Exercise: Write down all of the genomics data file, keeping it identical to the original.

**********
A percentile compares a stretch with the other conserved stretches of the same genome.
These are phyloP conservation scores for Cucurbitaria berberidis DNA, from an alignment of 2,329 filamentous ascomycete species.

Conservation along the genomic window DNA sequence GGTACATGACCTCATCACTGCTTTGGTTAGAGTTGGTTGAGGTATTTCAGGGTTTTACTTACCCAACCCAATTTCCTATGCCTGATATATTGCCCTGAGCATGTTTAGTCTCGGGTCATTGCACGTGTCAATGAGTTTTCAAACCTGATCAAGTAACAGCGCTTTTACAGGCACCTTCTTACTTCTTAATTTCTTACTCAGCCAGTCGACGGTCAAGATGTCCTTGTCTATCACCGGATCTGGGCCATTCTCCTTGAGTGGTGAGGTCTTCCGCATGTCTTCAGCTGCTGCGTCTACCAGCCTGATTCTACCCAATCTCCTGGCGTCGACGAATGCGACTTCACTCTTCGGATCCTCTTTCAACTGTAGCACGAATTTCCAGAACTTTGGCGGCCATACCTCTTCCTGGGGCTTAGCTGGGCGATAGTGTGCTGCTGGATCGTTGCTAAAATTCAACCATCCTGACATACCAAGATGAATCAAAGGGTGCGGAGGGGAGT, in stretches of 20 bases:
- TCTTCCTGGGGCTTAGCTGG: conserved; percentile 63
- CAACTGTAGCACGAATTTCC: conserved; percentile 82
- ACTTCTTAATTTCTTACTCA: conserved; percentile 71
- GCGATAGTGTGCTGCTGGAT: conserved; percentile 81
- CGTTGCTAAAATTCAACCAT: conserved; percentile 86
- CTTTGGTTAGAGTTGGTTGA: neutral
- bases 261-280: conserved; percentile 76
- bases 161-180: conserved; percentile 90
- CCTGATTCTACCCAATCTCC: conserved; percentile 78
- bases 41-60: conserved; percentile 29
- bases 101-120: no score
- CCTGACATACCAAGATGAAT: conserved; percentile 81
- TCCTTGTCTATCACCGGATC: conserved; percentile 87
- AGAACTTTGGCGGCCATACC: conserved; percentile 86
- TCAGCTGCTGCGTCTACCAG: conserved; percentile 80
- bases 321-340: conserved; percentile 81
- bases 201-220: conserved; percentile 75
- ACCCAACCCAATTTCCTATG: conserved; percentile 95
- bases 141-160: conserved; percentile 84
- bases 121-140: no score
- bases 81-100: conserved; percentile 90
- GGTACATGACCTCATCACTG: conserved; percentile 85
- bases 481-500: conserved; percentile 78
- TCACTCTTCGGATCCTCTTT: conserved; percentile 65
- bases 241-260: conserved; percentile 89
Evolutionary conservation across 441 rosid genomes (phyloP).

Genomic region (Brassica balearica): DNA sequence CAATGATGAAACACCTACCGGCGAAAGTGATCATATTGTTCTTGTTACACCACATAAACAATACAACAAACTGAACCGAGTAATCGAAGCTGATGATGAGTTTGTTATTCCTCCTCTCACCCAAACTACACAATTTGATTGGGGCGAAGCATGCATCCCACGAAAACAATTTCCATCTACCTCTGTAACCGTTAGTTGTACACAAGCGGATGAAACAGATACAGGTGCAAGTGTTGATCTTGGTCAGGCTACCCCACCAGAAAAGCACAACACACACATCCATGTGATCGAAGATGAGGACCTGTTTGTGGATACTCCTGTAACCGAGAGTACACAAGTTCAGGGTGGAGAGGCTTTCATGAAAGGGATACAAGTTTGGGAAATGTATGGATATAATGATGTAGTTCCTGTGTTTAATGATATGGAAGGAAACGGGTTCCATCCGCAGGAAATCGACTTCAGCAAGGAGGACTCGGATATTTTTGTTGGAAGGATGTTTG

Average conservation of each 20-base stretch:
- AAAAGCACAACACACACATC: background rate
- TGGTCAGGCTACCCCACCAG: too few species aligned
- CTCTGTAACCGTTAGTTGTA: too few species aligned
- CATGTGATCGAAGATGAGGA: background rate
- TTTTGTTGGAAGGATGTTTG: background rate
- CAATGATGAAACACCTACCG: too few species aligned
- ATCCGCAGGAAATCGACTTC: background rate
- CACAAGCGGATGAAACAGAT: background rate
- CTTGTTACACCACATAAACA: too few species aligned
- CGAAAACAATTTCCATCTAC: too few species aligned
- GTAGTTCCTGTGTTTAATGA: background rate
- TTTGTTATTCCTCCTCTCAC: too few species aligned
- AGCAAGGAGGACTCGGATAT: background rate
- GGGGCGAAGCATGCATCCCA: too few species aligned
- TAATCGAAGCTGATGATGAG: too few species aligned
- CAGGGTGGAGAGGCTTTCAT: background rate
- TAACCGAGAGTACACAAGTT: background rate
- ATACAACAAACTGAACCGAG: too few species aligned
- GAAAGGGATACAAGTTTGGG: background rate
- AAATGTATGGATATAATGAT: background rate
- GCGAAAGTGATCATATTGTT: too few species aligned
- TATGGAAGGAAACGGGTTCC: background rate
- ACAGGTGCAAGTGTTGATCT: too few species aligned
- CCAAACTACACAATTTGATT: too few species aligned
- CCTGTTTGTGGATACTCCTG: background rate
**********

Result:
A percentile compares a stretch with the other conserved stretches of the same genome.
These are phyloP conservation scores for Cucurbitaria berberidis DNA, from an alignment of 2,329 filamentous ascomycete species.

Conservation along the genomic window DNA sequence GGTACATGACCTCATCACTGCTTTGGTTAGAGTTGGTTGAGGTATTTCAGGGTTTTACTTACCCAACCCAATTTCCTATGCCTGATATATTGCCCTGAGCATGTTTAGTCTCGGGTCATTGCACGTGTCAATGAGTTTTCAAACCTGATCAAGTAACAGCGCTTTTACAGGCACCTTCTTACTTCTTAATTTCTTACTCAGCCAGTCGACGGTCAAGATGTCCTTGTCTATCACCGGATCTGGGCCATTCTCCTTGAGTGGTGAGGTCTTCCGCATGTCTTCAGCTGCTGCGTCTACCAGCCTGATTCTACCCAATCTCCTGGCGTCGACGAATGCGACTTCACTCTTCGGATCCTCTTTCAACTGTAGCACGAATTTCCAGAACTTTGGCGGCCATACCTCTTCCTGGGGCTTAGCTGGGCGATAGTGTGCTGCTGGATCGTTGCTAAAATTCAACCATCCTGACATACCAAGATGAATCAAAGGGTGCGGAGGGGAGT, in stretches of 20 bases:
- TCTTCCTGGGGCTTAGCTGG: conserved; percentile 63
- CAACTGTAGCACGAATTTCC: conserved; percentile 82
- ACTTCTTAATTTCTTACTCA: conserved; percentile 71
- GCGATAGTGTGCTGCTGGAT: conserved; percentile 81
- CGTTGCTAAAATTCAACCAT: conserved; percentile 86
- CTTTGGTTAGAGTTGGTTGA: neutral
- bases 261-280: conserved; percentile 76
- bases 161-180: conserved; percentile 90
- CCTGATTCTACCCAATCTCC: conserved; percentile 78
- bases 41-60: conserved; percentile 29
- bases 101-120: no score
- CCTGACATACCAAGATGAAT: conserved; percentile 81
- TCCTTGTCTATCACCGGATC: conserved; percentile 87
- AGAACTTTGGCGGCCATACC: conserved; percentile 86
- TCAGCTGCTGCGTCTACCAG: conserved; percentile 80
- bases 321-340: conserved; percentile 81
- bases 201-220: conserved; percentile 75
- ACCCAACCCAATTTCCTATG: conserved; percentile 95
- bases 141-160: conserved; percentile 84
- bases 121-140: no score
- bases 81-100: conserved; percentile 90
- GGTACATGACCTCATCACTG: conserved; percentile 85
- bases 481-500: conserved; percentile 78
- TCACTCTTCGGATCCTCTTT: conserved; percentile 65
- bases 241-260: conserved; percentile 89
Evolutionary conservation across 441 rosid genomes (phyloP).

Genomic region (Brassica balearica): DNA sequence CAATGATGAAACACCTACCGGCGAAAGTGATCATATTGTTCTTGTTACACCACATAAACAATACAACAAACTGAACCGAGTAATCGAAGCTGATGATGAGTTTGTTATTCCTCCTCTCACCCAAACTACACAATTTGATTGGGGCGAAGCATGCATCCCACGAAAACAATTTCCATCTACCTCTGTAACCGTTAGTTGTACACAAGCGGATGAAACAGATACAGGTGCAAGTGTTGATCTTGGTCAGGCTACCCCACCAGAAAAGCACAACACACACATCCATGTGATCGAAGATGAGGACCTGTTTGTGGATACTCCTGTAACCGAGAGTACACAAGTTCAGGGTGGAGAGGCTTTCATGAAAGGGATACAAGTTTGGGAAATGTATGGATATAATGATGTAGTTCCTGTGTTTAATGATATGGAAGGAAACGGGTTCCATCCGCAGGAAATCGACTTCAGCAAGGAGGACTCGGATATTTTTGTTGGAAGGATGTTTG

Average conservation of each 20-base stretch:
- AAAAGCACAACACACACATC: background rate
- TGGTCAGGCTACCCCACCAG: too few species aligned
- CTCTGTAACCGTTAGTTGTA: too few species aligned
- CATGTGATCGAAGATGAGGA: background rate
- TTTTGTTGGAAGGATGTTTG: background rate
- CAATGATGAAACACCTACCG: too few species aligned
- ATCCGCAGGAAATCGACTTC: background rate
- CACAAGCGGATGAAACAGAT: background rate
- CTTGTTACACCACATAAACA: too few species aligned
- CGAAAACAATTTCCATCTAC: too few species aligned
- GTAGTTCCTGTGTTTAATGA: background rate
- TTTGTTATTCCTCCTCTCAC: too few species aligned
- AGCAAGGAGGACTCGGATAT: background rate
- GGGGCGAAGCATGCATCCCA: too few species aligned
- TAATCGAAGCTGATGATGAG: too few species aligned
- CAGGGTGGAGAGGCTTTCAT: background rate
- TAACCGAGAGTACACAAGTT: background rate
- ATACAACAAACTGAACCGAG: too few species aligned
- GAAAGGGATACAAGTTTGGG: background rate
- AAATGTATGGATATAATGAT: background rate
- GCGAAAGTGATCATATTGTT: too few species aligned
- TATGGAAGGAAACGGGTTCC: background rate
- ACAGGTGCAAGTGTTGATCT: too few species aligned
- CCAAACTACACAATTTGATT: too few species aligned
- CCTGTTTGTGGATACTCCTG: background rate